In My Own Words: A few things, serious and silly

By Rabbi Rachel Esserman

Are they really serious? 

Imagine if you are in third grade and are not allowed to talk about your parents. Why? Because talking about them would somehow corrupt your classmates. Am I speaking of mass murderers or pedophiles? Nope. I’m talking about children with two daddies or two mommies. I’m not joking: currently 11 states have forbidden any mention of the LGBTQ+ community in classrooms from kindergarten to third grade. 

I’m not sure how saying that someone is gay or that someone has two parents of the same sex is really talking about sex, as in sexual intercourse. If it is, then we need to ban all conversation about parents. After all, heterosexual couples – gasp! – have sex. Unless they were adopted, the children of those folks had sexual intercourse and everyone who’s had any sex education knows that. (Well, unless you believe the stork brings babies. If you don’t know what that means, Google it.) Actually, I’m not sure why anyone would be talking about sex with a child that age.

Since no one is suggesting that sex education be given to children that age, the “don’t say gay” laws, as they have been called, don’t make sense, at least no more sense than forbidding people from talking about their religion or ethnicity. The next thing you know they will be punishing Jewish children for not believing in Santa Claus and telling their classmates he doesn’t exist. OK, that’s not exactly the same thing, but this is one slippery slope.
A not serious pet peeve, or why do they do this?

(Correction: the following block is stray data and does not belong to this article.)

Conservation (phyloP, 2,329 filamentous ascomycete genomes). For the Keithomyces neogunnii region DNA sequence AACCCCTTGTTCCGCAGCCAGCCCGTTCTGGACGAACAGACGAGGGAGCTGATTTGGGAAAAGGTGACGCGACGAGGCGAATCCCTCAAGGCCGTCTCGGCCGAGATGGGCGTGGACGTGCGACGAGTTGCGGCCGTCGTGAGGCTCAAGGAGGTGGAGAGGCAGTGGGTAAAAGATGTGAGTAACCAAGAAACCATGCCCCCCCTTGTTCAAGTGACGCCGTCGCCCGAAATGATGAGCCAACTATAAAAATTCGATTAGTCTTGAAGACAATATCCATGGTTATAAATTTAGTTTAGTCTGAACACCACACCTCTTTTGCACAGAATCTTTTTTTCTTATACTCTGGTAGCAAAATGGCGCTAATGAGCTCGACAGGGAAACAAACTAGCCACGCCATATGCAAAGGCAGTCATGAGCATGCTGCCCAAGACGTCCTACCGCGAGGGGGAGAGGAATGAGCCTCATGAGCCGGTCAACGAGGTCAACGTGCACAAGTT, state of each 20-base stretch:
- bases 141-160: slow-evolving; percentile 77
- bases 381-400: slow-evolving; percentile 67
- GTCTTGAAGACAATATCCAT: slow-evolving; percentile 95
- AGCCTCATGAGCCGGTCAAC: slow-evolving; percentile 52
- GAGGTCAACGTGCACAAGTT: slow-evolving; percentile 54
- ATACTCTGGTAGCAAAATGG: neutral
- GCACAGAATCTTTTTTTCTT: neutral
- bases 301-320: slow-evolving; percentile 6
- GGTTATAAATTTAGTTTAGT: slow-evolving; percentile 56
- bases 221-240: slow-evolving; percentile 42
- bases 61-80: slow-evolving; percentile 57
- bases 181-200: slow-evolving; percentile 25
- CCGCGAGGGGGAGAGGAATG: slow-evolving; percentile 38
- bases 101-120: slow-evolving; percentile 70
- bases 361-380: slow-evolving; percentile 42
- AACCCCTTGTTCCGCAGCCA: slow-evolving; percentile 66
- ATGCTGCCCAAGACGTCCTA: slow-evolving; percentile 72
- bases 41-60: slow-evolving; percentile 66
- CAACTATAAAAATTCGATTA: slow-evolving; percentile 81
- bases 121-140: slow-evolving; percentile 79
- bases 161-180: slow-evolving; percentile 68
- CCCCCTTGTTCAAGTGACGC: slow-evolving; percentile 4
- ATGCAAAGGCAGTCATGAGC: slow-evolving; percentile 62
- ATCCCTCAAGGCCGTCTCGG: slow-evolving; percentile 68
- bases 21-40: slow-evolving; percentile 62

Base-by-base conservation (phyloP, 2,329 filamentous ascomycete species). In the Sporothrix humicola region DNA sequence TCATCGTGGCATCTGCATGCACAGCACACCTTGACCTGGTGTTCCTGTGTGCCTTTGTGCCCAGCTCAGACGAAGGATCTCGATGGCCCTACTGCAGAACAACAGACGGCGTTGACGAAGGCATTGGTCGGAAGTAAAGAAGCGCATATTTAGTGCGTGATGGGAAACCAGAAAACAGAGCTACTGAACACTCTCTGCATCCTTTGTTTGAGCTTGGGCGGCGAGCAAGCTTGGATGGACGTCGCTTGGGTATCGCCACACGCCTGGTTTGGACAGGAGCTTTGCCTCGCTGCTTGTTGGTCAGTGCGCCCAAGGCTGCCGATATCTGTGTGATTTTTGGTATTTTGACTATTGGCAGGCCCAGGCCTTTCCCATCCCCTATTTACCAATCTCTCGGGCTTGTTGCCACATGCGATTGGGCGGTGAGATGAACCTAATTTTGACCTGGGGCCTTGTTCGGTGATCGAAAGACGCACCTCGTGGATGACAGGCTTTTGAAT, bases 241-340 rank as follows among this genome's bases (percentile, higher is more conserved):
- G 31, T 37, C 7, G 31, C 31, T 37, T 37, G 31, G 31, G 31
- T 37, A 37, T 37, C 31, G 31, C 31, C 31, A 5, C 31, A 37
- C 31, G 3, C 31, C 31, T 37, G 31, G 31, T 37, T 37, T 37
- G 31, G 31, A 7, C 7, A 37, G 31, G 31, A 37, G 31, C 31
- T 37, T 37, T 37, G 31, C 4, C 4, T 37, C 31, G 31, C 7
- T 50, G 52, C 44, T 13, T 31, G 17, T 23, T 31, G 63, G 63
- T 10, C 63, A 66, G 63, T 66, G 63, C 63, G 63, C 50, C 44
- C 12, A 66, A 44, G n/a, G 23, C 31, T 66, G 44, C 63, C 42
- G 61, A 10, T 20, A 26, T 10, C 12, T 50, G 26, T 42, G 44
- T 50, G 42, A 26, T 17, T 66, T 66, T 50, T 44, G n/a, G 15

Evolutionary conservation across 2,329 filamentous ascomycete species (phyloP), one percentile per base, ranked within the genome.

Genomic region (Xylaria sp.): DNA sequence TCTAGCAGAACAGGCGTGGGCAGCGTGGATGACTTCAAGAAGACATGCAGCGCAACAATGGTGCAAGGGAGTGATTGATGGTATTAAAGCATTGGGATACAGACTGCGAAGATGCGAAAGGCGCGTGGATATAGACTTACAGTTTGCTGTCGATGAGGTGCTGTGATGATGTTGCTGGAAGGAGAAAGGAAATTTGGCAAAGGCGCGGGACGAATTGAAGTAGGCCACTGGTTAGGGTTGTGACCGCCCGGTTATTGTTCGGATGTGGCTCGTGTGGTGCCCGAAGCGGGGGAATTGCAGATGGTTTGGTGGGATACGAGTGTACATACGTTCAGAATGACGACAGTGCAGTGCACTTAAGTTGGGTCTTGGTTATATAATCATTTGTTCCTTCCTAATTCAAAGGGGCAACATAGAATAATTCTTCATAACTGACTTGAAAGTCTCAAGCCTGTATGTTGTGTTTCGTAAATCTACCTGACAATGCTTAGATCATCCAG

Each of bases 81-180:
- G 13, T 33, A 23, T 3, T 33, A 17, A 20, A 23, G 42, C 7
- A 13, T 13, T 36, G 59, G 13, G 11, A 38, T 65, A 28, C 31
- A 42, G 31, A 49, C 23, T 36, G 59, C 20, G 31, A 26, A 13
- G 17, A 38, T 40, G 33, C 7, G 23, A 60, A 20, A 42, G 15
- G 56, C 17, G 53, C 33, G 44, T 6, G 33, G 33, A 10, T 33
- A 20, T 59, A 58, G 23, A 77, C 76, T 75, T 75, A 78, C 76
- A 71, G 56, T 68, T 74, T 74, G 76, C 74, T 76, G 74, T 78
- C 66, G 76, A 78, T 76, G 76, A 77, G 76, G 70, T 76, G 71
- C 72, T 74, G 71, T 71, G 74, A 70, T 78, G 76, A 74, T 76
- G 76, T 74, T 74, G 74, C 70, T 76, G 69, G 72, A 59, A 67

Do I really want or need to watch television when I’m pumping gas? Yes, there are gas stations that offer TV screens on their pumps, which not only show ads for what’s on sale inside the station, but actual TV shows. I know that talk and noise bother me more than many people. It’s a side effect of my hearing loss, but this still doesn’t make sense to me. Can’t we stand for five minutes without being entertained? Is it that hard to amuse ourselves? It’s pretty pathetic if we can’t.

Plus, what if the show on the screen is interesting? Is anyone going to stand there for a half hour to find out what happens or what the person says next? I would have thought the point was for us to get our gas and then leave quickly so the next person can use the pump.

Something very silly

I have a friend who has been trying to talk me into getting a cat, something that doesn’t make sense because she doesn’t like cats. I actually really like cats, but have no desire to own one. Fortunately, even when I do get tempted, the people I work with quickly cure me of the desire: nothing like tales of your cat biting your fingers or ear to wake you up, or nearly slipping on cat vomit first thing in the morning, to make me not want to get a pet.

But there has been one unexpected result of my friend’s encouragement and it’s getting expensive. Well, not as expensive as if I had a real pet, but it still counts. That’s because I’ve fallen in love with the cartoons featuring Simon’s Cat, which I found when teasing my friend about reasons for me to not get a pet. The cat doesn’t have a name, but the drawings are great (so few lines, but so much expression) and the cartoons (which you can find on Facebook or Youtube) make me laugh out loud in a way few things do. As for it’s being expensive, I now have two Simon’s Cat mugs, Simon’s Cat stickers, Simon’s Cat books (two were a birthday present, the third I bought myself and I have been tempted to buy more) and two Simon’s Cat 2024 calendars, one a monthly and the other a daily.

That means my friend has literally filled my life with cats, even if it isn’t the way she meant. But my new obsession means that I don’t have vet bills or all the other expenses and aggravations that come with owning a pet. And best of all: I do not have to change the litter box!